As editors, the stories we work on inevitably affect us in some way, although some more than others. While working on the photo essay “Tortuga Rising” (May/June 2013), I became fascinated with the plight of sea turtles, Dr. Wallace J. Nichols’s work to save them, and simply charmed by these amazing and gentle creatures.
While editing the feature, I had the opportunity to visit the Mote Aquarium while on holiday in Sarasota, Florida. With help from Dr. Nichols, I was able to take a private tour of Mote’s turtle hospital (who knew!), speak with Mote’s dedicated team of turtle rehabbers, and meet Binx, Chelsea, and Grinch—all patients at the hospital—and then explore the aquarium itself.
Below are photos from the sea turtle exhibit. These turtle specialists have taught the turtles to perform tricks! Although seemingly “untrainable,” many sea turtles can actually be taught to recognize shapes and colors and swim towards them for treats.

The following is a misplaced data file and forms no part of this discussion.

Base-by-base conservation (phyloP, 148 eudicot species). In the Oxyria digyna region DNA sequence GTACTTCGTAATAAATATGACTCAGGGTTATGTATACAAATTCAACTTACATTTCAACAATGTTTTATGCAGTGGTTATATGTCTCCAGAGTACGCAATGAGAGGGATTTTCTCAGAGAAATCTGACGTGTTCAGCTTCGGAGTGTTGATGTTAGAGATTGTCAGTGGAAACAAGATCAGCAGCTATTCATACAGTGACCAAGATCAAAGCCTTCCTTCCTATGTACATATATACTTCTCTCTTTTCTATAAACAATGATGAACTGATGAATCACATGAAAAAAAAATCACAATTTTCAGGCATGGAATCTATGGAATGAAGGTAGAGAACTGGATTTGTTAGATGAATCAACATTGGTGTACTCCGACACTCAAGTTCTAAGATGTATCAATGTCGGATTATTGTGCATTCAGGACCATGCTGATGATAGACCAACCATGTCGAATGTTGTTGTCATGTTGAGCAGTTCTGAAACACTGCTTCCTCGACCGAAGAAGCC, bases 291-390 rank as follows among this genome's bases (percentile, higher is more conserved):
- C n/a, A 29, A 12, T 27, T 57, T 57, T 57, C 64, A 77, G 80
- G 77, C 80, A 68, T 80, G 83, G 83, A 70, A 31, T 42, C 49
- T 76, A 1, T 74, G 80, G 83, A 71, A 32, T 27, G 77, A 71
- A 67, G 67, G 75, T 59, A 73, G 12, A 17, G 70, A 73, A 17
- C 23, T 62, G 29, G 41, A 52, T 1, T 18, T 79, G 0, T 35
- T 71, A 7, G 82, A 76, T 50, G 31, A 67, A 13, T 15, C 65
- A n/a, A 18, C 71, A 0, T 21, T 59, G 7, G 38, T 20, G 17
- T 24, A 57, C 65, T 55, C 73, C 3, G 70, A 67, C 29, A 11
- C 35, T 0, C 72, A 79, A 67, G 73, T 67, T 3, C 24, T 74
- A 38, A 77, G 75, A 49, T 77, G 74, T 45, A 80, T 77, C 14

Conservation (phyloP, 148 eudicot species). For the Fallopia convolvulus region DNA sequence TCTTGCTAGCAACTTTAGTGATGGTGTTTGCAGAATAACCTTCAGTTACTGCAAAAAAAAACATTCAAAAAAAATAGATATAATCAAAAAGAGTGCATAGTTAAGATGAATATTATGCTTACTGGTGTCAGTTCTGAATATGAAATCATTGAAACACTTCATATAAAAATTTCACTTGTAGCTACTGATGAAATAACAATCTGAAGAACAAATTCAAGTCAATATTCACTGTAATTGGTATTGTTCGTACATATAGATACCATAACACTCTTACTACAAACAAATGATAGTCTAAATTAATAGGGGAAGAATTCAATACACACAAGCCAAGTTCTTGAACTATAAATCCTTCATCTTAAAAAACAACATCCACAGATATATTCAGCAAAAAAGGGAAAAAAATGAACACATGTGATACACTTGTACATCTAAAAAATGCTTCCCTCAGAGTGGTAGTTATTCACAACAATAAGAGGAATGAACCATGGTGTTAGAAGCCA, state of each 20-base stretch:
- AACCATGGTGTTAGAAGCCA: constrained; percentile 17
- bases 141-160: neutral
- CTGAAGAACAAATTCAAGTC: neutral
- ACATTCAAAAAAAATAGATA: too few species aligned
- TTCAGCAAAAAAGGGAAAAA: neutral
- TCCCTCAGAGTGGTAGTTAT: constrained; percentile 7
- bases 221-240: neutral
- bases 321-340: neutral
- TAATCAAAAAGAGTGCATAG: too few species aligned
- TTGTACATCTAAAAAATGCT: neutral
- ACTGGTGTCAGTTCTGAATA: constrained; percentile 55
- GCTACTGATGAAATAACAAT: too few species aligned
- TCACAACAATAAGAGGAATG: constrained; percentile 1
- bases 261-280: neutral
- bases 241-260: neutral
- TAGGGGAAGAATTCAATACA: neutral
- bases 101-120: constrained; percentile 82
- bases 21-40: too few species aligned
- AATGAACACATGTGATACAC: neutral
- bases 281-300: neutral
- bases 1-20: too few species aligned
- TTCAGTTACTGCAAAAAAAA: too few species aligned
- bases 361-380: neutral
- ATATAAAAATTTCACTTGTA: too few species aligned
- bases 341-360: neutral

They also have distinct personalities. Take Shelley and Montego: one sister was a sweetheart, and the other a bit of a prima donna and grump.
And of course, no trip to Mote is complete without a visit with Hugh and Buffett, who exist mainly on sixty pounds of romaine lettuce a day.
Check out “Tortuga Rising,” Orion‘s May/June 2013 feature on sea turtles, and you’ll likely be smitten with these ancient mariners, too.
Andrew D. Blechman is managing editor of Orion.
Awesome! But what is our fascination with teaching other animals tricks? It’s not enough their injuried and in captivity, they have to jump through hoops (literally?) too?